For we wrestle not against flesh and blood, but against principalities, against powers, against the rulers of the darkness of this world, against spiritual wickedness in high places. ---Ephesians 6:12

"The age of casual Catholicism is over; the age of heroic Catholicism has begun. We can no longer be Catholics by accident, but instead must be Catholics by CONVICTION." ---Fr. Terrence Henry TOR, Franciscan University of Steubenville

Sunday, May 11, 2008

Happy Mother's Day....and other issues

Uh oh. It's late at night (actually early the next morning) and I've been up since the previous morning very early. I feel the urge to ramble a bit...

Some personal thoughts on the economy.

Have you been overseas lately? Have you at least been to Canada...lately??? Our dollar is seven cents short of the Canadian dollar (as of yesterday in Grimsby, Ontario where I ate dinner and paid with Yankee dollars), and I could swear I saw Washington's face blush when I opened my wallet. Although I'm still relieved we elected Bush over Kerry and Gore, there are certain things that have been left woefully unattended. This is one of them. The other is Central and South America. More on the latter some other time...

I received my STIMULUS rebate money of $600, directly deposited into my checking account last week. Aren't we lucky the Fed doesn't send it to us in those awful rebate Visa check cards like AT&T? Anyway, the money will stay in my bank account until the Bush tax cuts run out and my taxes go through the roof again. Really, I don't get those Democrats bragging about giving us stimulus money one moment (to jump start the economy) and then pledging to overturn the Bush tax cuts (to kill the economy again) the next moment. At best it's a wash, right?

Fuel costs are running amok and are expected to go higher. So I went to my storage room and fetched my Schwinn Super LeTour 12.2 (that's 12.2 Kg, which was light for a ten-speed bike in the late '70s) . It has been sitting there collecting dust for 13 years, waiting for the right moment to spring into action. The tires are flat and it smells funny, plus the seat is...well...let's say it's outdated for me. I'm 44 years old and so is my prostate, so I will update the seat with something more...broad and cushy. So rather than make one car trip to the grocery store, I'll get lots of exercise with several bicycle trips there and back, while wearing a backpack.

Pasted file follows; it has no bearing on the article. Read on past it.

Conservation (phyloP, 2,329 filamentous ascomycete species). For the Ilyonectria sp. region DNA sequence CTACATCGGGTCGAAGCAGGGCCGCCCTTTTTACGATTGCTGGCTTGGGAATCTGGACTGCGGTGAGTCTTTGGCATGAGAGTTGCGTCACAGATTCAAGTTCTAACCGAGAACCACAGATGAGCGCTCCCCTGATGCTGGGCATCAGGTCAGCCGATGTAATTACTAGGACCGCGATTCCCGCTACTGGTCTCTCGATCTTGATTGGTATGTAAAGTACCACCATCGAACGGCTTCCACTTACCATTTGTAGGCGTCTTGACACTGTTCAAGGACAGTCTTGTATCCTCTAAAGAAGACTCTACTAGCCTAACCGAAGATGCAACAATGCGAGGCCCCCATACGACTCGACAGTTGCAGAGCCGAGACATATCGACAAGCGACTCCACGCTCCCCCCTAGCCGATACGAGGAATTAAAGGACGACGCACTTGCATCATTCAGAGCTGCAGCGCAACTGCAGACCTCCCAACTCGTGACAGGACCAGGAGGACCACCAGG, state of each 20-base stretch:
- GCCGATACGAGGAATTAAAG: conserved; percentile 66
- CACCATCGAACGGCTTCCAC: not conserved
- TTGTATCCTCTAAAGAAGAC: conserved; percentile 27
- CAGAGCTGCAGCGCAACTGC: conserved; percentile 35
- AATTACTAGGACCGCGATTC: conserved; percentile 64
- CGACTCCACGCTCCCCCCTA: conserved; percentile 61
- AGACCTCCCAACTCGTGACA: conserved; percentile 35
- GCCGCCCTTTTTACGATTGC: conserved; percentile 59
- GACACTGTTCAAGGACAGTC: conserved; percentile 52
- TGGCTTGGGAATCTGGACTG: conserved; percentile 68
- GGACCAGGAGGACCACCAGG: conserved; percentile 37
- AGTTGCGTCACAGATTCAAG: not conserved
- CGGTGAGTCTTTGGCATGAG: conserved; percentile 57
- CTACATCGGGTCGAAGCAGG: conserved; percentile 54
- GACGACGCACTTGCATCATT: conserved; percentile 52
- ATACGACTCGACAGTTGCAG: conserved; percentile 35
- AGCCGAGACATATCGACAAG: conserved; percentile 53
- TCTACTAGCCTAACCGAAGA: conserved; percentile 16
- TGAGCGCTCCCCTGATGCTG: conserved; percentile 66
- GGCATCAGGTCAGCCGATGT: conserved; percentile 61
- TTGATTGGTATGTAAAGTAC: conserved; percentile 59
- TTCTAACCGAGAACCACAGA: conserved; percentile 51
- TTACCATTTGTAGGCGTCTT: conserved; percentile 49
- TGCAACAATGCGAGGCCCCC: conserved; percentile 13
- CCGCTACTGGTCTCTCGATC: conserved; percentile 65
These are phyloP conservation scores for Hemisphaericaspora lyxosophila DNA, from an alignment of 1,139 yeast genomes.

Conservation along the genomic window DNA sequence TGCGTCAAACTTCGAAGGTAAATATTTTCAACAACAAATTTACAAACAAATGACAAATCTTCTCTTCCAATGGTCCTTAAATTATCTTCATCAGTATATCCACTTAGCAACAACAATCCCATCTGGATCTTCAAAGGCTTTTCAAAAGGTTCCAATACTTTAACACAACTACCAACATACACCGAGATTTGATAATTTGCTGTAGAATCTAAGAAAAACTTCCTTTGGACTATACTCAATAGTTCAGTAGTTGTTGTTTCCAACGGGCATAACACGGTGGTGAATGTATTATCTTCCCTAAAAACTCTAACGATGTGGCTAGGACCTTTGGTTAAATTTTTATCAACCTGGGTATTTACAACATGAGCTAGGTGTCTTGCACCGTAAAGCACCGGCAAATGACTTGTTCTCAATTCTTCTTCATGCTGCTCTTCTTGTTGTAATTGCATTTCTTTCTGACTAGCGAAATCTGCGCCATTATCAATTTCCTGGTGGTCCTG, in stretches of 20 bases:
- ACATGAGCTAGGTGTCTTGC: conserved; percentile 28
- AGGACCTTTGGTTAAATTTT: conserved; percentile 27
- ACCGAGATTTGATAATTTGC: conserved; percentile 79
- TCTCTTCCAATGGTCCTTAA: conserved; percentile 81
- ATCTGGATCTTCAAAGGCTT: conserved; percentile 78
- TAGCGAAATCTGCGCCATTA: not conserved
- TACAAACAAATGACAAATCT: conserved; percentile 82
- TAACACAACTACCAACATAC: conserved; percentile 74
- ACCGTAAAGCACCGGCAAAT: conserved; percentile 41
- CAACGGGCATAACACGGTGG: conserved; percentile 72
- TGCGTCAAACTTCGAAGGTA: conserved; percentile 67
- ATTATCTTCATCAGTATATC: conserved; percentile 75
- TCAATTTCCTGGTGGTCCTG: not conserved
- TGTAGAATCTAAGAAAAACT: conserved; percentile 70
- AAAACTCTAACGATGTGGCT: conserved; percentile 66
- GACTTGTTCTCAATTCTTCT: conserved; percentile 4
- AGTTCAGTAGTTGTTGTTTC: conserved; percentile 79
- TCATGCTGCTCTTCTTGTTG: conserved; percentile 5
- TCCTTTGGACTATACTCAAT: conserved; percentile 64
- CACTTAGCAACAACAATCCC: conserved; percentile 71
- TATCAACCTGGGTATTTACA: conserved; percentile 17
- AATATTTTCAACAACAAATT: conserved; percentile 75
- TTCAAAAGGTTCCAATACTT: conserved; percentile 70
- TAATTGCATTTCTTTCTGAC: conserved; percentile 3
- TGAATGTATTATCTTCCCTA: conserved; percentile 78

Don't forget to call your Mothers today. But wait until a decent hour to do so.

(Dollar portrait borrowed from Digerati Life)


Paul said...

Matt, we all feel your pain (tho not as much as truckers, such as you OTR's, UPS, FedEx, leased cabbies, etc.) The spike in fuel costs is costing everyone (even bike riders) in the added cost of delivered goods. which affects everything we buy. Not to mention the increase in the costs of production, which (ditto).

But from what I read and hear, this fuel spike is due to a combination of global supply/demand and commodity speculation factors, and far beyond our government's licit control. (Although the lib tree-huggers' continuing resistance to drilling in ANWR. the Gulf and off-shore, certainly complicates the problem of our dependence on foreign oil.}

I may be a Pollyanna, but I'm hoping this fuel cost spike is a "bubble," (like the dotcom prices a few years back) and will burst somewhere down the line.

Next, as to currency exchange prices, I think you can chalk it up primarily to the constant lowering of interest rates by the Fed over the last year or three. Wall St. hailed every one of them, as the value of the dollar declined against all foreign currencies (outside of South America.) But these are things that ebb and flow (like world temperatures), and I think the Fed may have finally gotten the message.

As for food prices (which you don't mention), but are up around 18% over a year ago in some sectors, a lot of blame can be placed on our "green" pols for their ethanol subsidies of 50 cents plus per gallon, and mandated requirements of increased ethanol usage by US gasoline producers. This means that farmers that used to grow wheat, soybeans, etc., have switched over to corn, and that they're growing that corn to sell to ethanol producers, not to food makers or feeders of livestock, which increases the costs of food production.

Why couldn't more of our legislators have read "The Wealth of Nations," or taken a simple course in Econ 101 or "The Law of Supply of Demand," instead of "Das Kapital?"

Meanwhile, a belated Happy Mother's Day to all the Moms out there. (Wouldn't be here without you today, Mom.)